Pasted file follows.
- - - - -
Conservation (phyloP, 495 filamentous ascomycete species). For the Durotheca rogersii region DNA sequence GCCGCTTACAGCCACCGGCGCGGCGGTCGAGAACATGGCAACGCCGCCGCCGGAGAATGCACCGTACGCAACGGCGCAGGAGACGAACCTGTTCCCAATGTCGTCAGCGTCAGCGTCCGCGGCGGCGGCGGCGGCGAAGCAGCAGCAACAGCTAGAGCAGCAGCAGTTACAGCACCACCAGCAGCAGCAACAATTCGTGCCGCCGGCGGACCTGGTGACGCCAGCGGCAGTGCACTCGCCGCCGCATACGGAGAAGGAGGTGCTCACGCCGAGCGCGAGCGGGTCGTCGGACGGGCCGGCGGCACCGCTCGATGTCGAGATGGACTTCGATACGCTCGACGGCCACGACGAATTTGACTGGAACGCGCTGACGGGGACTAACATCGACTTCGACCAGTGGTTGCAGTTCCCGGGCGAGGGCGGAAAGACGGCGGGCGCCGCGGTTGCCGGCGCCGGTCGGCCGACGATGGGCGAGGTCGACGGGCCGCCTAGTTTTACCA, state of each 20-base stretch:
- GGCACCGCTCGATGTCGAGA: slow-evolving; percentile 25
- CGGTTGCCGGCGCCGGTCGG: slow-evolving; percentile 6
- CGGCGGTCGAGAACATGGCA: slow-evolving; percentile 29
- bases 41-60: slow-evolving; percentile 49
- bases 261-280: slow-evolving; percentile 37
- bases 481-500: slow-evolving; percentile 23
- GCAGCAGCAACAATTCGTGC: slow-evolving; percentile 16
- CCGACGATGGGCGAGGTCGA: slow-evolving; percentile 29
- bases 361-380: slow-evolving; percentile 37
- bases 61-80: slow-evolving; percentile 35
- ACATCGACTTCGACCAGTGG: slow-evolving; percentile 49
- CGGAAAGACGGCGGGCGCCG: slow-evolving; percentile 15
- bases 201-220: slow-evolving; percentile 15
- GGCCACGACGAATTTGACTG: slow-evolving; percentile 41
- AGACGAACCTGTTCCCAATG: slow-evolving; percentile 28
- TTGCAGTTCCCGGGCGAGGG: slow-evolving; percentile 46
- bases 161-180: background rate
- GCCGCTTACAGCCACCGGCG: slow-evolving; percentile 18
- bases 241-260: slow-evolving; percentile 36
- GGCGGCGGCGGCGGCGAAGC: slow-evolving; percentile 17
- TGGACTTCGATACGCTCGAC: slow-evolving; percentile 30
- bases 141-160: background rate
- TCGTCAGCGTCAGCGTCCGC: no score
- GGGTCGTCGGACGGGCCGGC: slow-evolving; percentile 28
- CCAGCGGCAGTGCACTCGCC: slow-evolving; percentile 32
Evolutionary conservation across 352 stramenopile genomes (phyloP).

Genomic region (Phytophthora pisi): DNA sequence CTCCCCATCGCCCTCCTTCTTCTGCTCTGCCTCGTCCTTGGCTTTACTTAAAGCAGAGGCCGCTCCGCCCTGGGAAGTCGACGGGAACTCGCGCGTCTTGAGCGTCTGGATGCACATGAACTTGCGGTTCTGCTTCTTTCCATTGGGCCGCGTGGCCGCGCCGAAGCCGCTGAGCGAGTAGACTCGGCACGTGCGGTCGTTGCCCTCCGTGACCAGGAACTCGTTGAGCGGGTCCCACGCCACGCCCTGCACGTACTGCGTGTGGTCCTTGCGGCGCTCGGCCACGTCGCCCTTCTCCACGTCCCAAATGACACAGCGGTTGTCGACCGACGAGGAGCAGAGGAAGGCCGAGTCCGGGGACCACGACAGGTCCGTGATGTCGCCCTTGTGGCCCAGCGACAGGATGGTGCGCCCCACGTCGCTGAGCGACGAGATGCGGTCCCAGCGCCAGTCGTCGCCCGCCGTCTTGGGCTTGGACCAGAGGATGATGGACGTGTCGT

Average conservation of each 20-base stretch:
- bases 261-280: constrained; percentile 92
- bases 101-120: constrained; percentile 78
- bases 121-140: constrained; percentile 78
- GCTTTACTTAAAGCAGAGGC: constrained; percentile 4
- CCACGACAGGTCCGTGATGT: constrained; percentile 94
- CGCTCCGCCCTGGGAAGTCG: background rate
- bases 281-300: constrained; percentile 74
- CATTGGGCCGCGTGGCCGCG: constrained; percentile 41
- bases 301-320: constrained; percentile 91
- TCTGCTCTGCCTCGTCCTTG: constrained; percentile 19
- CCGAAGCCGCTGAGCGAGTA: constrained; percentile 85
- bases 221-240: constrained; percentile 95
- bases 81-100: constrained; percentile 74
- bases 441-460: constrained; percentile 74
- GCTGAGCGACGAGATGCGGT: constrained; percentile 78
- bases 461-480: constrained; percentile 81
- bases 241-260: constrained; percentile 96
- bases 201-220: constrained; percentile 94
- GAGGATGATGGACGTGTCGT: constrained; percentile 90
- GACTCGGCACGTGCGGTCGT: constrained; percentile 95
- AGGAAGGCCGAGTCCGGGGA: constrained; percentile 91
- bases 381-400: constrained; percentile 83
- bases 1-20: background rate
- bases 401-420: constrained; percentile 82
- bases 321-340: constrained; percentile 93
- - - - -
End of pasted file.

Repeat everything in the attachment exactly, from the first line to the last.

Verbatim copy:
Conservation (phyloP, 495 filamentous ascomycete species). For the Durotheca rogersii region DNA sequence GCCGCTTACAGCCACCGGCGCGGCGGTCGAGAACATGGCAACGCCGCCGCCGGAGAATGCACCGTACGCAACGGCGCAGGAGACGAACCTGTTCCCAATGTCGTCAGCGTCAGCGTCCGCGGCGGCGGCGGCGGCGAAGCAGCAGCAACAGCTAGAGCAGCAGCAGTTACAGCACCACCAGCAGCAGCAACAATTCGTGCCGCCGGCGGACCTGGTGACGCCAGCGGCAGTGCACTCGCCGCCGCATACGGAGAAGGAGGTGCTCACGCCGAGCGCGAGCGGGTCGTCGGACGGGCCGGCGGCACCGCTCGATGTCGAGATGGACTTCGATACGCTCGACGGCCACGACGAATTTGACTGGAACGCGCTGACGGGGACTAACATCGACTTCGACCAGTGGTTGCAGTTCCCGGGCGAGGGCGGAAAGACGGCGGGCGCCGCGGTTGCCGGCGCCGGTCGGCCGACGATGGGCGAGGTCGACGGGCCGCCTAGTTTTACCA, state of each 20-base stretch:
- GGCACCGCTCGATGTCGAGA: slow-evolving; percentile 25
- CGGTTGCCGGCGCCGGTCGG: slow-evolving; percentile 6
- CGGCGGTCGAGAACATGGCA: slow-evolving; percentile 29
- bases 41-60: slow-evolving; percentile 49
- bases 261-280: slow-evolving; percentile 37
- bases 481-500: slow-evolving; percentile 23
- GCAGCAGCAACAATTCGTGC: slow-evolving; percentile 16
- CCGACGATGGGCGAGGTCGA: slow-evolving; percentile 29
- bases 361-380: slow-evolving; percentile 37
- bases 61-80: slow-evolving; percentile 35
- ACATCGACTTCGACCAGTGG: slow-evolving; percentile 49
- CGGAAAGACGGCGGGCGCCG: slow-evolving; percentile 15
- bases 201-220: slow-evolving; percentile 15
- GGCCACGACGAATTTGACTG: slow-evolving; percentile 41
- AGACGAACCTGTTCCCAATG: slow-evolving; percentile 28
- TTGCAGTTCCCGGGCGAGGG: slow-evolving; percentile 46
- bases 161-180: background rate
- GCCGCTTACAGCCACCGGCG: slow-evolving; percentile 18
- bases 241-260: slow-evolving; percentile 36
- GGCGGCGGCGGCGGCGAAGC: slow-evolving; percentile 17
- TGGACTTCGATACGCTCGAC: slow-evolving; percentile 30
- bases 141-160: background rate
- TCGTCAGCGTCAGCGTCCGC: no score
- GGGTCGTCGGACGGGCCGGC: slow-evolving; percentile 28
- CCAGCGGCAGTGCACTCGCC: slow-evolving; percentile 32
Evolutionary conservation across 352 stramenopile genomes (phyloP).

Genomic region (Phytophthora pisi): DNA sequence CTCCCCATCGCCCTCCTTCTTCTGCTCTGCCTCGTCCTTGGCTTTACTTAAAGCAGAGGCCGCTCCGCCCTGGGAAGTCGACGGGAACTCGCGCGTCTTGAGCGTCTGGATGCACATGAACTTGCGGTTCTGCTTCTTTCCATTGGGCCGCGTGGCCGCGCCGAAGCCGCTGAGCGAGTAGACTCGGCACGTGCGGTCGTTGCCCTCCGTGACCAGGAACTCGTTGAGCGGGTCCCACGCCACGCCCTGCACGTACTGCGTGTGGTCCTTGCGGCGCTCGGCCACGTCGCCCTTCTCCACGTCCCAAATGACACAGCGGTTGTCGACCGACGAGGAGCAGAGGAAGGCCGAGTCCGGGGACCACGACAGGTCCGTGATGTCGCCCTTGTGGCCCAGCGACAGGATGGTGCGCCCCACGTCGCTGAGCGACGAGATGCGGTCCCAGCGCCAGTCGTCGCCCGCCGTCTTGGGCTTGGACCAGAGGATGATGGACGTGTCGT

Average conservation of each 20-base stretch:
- bases 261-280: constrained; percentile 92
- bases 101-120: constrained; percentile 78
- bases 121-140: constrained; percentile 78
- GCTTTACTTAAAGCAGAGGC: constrained; percentile 4
- CCACGACAGGTCCGTGATGT: constrained; percentile 94
- CGCTCCGCCCTGGGAAGTCG: background rate
- bases 281-300: constrained; percentile 74
- CATTGGGCCGCGTGGCCGCG: constrained; percentile 41
- bases 301-320: constrained; percentile 91
- TCTGCTCTGCCTCGTCCTTG: constrained; percentile 19
- CCGAAGCCGCTGAGCGAGTA: constrained; percentile 85
- bases 221-240: constrained; percentile 95
- bases 81-100: constrained; percentile 74
- bases 441-460: constrained; percentile 74
- GCTGAGCGACGAGATGCGGT: constrained; percentile 78
- bases 461-480: constrained; percentile 81
- bases 241-260: constrained; percentile 96
- bases 201-220: constrained; percentile 94
- GAGGATGATGGACGTGTCGT: constrained; percentile 90
- GACTCGGCACGTGCGGTCGT: constrained; percentile 95
- AGGAAGGCCGAGTCCGGGGA: constrained; percentile 91
- bases 381-400: constrained; percentile 83
- bases 1-20: background rate
- bases 401-420: constrained; percentile 82
- bases 321-340: constrained; percentile 93